NOAA 2004-R516
Contact: Jana Goldman

NOAA News Releases 2004
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Three decades of research devoted to the Great Lakes will be celebrated during anniversary activities at the Commerce Department’s National Oceanic and Atmospheric Administration (NOAA) Great Lakes Environmental Research Laboratory in Ann Arbor, Mich.

“From lake levels to invasive species to ice cover, NOAA scientists in Ann Arbor conduct research on practically every drop of water in the Great Lakes,” said Tim Keeney, deputy assistant secretary for oceans and atmosphere“Their efforts over the past 30 years have helped us better understand these natural resources that are enjoyed by millions of people for their beauty and economic opportunities.”

Keeney is one of the invited guests participating in the 30th anniversary celebration ceremony April 26 at the Holiday Inn North Campus in Ann ArborAn open house is scheduled for April 25 at the

The only NOAA laboratory to focus exclusively on the Great Lakes, NOAA’s Great Lakes Environmental Research Laboratory (GLERL) was founded in 1974 following a U.S. – Canada 1972-73 International Field Year for the Great Lakes (IFYGL)The IFYGL was part of a bi-national effort to address rising concerns about the threat of widespread pollution to the health of the Great Lakes ecosystem.

GLERL Director Steve Brandt said that GLERL has recently extended its research focus beyond the understanding of ecosystem dynamics to a new area of ecological forecasting.

“This is a more proactive scientific approach and an exciting chance to build on existing knowledge toward predicting how the Great Lakes ecosystem will change in the short- and long-term,” Brandt said“A clear picture of what’s ahead can be highly valuable to effective management and protection of Great Lakes resources because it allows managers and decision makers to recognize threats early on and take pre-emptive action before real problems set in.”

From its inception GLERL science has been organized largely around developing computer-based models to help scientists understand and explain complex change over wide ranges of time and spaceResults from running such models over varied states and conditions in turn reveal valuable insight into physical, chemical, and biological components of the ecosystemSuch knowledge can be used to devise best strategies to ensure protection of life and property, economic well-being, and environmental health and integritySuch models and accomplishments include:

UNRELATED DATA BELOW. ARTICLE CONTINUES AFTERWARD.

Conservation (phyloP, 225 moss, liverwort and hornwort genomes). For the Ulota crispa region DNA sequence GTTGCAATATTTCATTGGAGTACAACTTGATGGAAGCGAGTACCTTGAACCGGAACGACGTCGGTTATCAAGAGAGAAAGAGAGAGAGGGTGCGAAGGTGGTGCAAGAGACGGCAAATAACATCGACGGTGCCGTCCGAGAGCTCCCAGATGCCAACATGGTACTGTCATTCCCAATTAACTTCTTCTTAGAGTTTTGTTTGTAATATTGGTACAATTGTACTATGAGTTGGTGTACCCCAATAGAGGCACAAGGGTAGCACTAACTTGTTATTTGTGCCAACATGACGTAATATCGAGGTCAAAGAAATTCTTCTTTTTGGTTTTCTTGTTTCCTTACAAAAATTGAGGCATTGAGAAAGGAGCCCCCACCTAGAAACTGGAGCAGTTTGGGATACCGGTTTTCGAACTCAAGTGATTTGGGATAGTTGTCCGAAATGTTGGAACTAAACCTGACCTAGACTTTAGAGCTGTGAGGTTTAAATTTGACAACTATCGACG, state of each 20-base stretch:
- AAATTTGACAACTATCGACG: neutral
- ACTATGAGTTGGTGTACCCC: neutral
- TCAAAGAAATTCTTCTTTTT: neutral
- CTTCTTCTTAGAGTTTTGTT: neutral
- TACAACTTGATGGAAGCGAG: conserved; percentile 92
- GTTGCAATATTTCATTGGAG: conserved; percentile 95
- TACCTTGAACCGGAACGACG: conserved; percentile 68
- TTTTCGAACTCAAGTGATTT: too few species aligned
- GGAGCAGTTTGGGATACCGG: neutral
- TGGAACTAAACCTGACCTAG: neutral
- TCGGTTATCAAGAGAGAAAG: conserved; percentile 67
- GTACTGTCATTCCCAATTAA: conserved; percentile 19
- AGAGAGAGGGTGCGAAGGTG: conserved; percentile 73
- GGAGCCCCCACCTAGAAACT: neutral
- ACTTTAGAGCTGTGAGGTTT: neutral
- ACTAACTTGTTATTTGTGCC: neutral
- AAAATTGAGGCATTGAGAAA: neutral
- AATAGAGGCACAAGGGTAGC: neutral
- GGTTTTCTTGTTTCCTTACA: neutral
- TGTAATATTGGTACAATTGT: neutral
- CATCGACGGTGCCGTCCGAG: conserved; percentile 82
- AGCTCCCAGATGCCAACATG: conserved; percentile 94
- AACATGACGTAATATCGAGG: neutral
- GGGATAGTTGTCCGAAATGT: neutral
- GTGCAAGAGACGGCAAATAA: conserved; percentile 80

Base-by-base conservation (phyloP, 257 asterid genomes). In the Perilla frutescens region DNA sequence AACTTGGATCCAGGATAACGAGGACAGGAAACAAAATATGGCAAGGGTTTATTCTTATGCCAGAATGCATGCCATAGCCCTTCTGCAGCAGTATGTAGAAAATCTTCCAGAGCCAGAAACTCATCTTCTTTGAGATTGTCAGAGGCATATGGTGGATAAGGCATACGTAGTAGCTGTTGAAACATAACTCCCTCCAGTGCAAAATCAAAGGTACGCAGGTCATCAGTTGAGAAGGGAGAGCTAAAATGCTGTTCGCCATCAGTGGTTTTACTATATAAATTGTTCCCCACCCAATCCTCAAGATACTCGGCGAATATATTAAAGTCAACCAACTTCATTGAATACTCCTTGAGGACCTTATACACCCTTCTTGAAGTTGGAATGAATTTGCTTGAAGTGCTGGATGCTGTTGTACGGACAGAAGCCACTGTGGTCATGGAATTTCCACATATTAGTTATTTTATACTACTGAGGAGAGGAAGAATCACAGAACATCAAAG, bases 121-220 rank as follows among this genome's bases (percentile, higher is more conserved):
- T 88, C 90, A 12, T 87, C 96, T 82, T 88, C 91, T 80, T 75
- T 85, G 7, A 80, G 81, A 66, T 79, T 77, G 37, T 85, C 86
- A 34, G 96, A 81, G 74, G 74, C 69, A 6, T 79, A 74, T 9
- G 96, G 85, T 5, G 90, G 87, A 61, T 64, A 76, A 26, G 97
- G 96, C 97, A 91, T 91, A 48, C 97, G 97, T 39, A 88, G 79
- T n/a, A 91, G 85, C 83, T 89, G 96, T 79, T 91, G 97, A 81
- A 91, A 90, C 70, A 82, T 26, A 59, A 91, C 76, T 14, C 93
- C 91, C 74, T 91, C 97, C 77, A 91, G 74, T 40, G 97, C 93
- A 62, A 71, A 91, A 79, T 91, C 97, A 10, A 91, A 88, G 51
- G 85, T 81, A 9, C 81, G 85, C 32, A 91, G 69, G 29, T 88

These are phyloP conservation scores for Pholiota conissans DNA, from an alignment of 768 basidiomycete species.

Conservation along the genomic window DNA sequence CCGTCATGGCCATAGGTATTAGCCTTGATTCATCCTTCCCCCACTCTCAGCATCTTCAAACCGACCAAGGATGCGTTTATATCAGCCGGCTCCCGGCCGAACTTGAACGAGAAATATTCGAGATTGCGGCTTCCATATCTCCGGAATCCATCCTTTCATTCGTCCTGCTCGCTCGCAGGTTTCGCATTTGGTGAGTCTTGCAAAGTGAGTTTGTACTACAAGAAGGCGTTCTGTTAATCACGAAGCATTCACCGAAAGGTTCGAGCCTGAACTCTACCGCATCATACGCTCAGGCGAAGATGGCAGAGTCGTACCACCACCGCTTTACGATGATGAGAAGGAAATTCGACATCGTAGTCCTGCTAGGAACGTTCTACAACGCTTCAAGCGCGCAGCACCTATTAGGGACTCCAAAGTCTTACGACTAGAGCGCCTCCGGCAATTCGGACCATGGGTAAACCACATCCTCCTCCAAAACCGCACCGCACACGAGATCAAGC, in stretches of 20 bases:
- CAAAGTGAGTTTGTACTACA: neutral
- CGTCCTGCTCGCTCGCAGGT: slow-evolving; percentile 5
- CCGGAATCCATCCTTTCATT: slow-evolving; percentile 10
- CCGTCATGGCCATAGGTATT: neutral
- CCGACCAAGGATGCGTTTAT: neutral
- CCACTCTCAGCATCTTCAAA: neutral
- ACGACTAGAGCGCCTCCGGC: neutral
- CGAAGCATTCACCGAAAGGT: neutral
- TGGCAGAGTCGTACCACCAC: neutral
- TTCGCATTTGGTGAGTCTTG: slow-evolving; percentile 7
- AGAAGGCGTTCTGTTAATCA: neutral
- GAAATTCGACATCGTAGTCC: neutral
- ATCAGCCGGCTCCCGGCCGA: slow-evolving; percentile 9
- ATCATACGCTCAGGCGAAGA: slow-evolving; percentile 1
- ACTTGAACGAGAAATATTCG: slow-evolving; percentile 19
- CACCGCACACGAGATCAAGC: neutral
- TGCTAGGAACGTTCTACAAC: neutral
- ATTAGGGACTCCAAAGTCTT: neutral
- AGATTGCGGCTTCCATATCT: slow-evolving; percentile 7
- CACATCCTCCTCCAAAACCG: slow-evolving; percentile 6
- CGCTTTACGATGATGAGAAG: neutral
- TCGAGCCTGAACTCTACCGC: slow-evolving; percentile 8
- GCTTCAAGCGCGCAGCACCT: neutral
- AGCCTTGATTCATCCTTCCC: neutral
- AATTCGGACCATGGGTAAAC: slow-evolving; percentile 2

• A model to simulate the intensity of Lake Erie storm surges based on lake-wide wind forcing now used by the NOAA’s National Weather Service (NWS) as a standard operational forecast procedure.
  • A Great Lakes spill trajectory model used operationally by both the NWS and the U.S. Coast Guard.
  • Water-Shed, a non-point source pollution model used by the U.S. Soil Conservation Service and EPA to determine the most cost-effective pollution control strategies.
  • A forecast model made available to the NWS for prediction of ice formation, thickness and date of breakup at specific locations along the St. Mary’s River.
  • A major interagency, international, interdisciplinary program examining the impact of winter/spring storms on southern Lake Michigan – Episodic Events Great Lakes Experiment (EEGLE) which included over 40 investigators from 16 institutions conducting research over a 6-year period.

GLERL also conducts extensive research on aquatic invasive species issues and houses NOAA’s National Center for Research on Aquatic Invasive SpeciesThe lab operates two research vessels out of its Lake Michigan Field Station in Muskegon, Michigan, while developing a network of near-lake meteorological stations and marine instrumentation as part of a Great Lakes coastal observing system.

NOAA is dedicated to enhancing economic security and the nation’s welfare through research to better understand weather and climate-related events and to manage wisely our nation's coastal and marine resources.

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Great Lakes Environmental Research Laboratory’s 30th Anniversary events: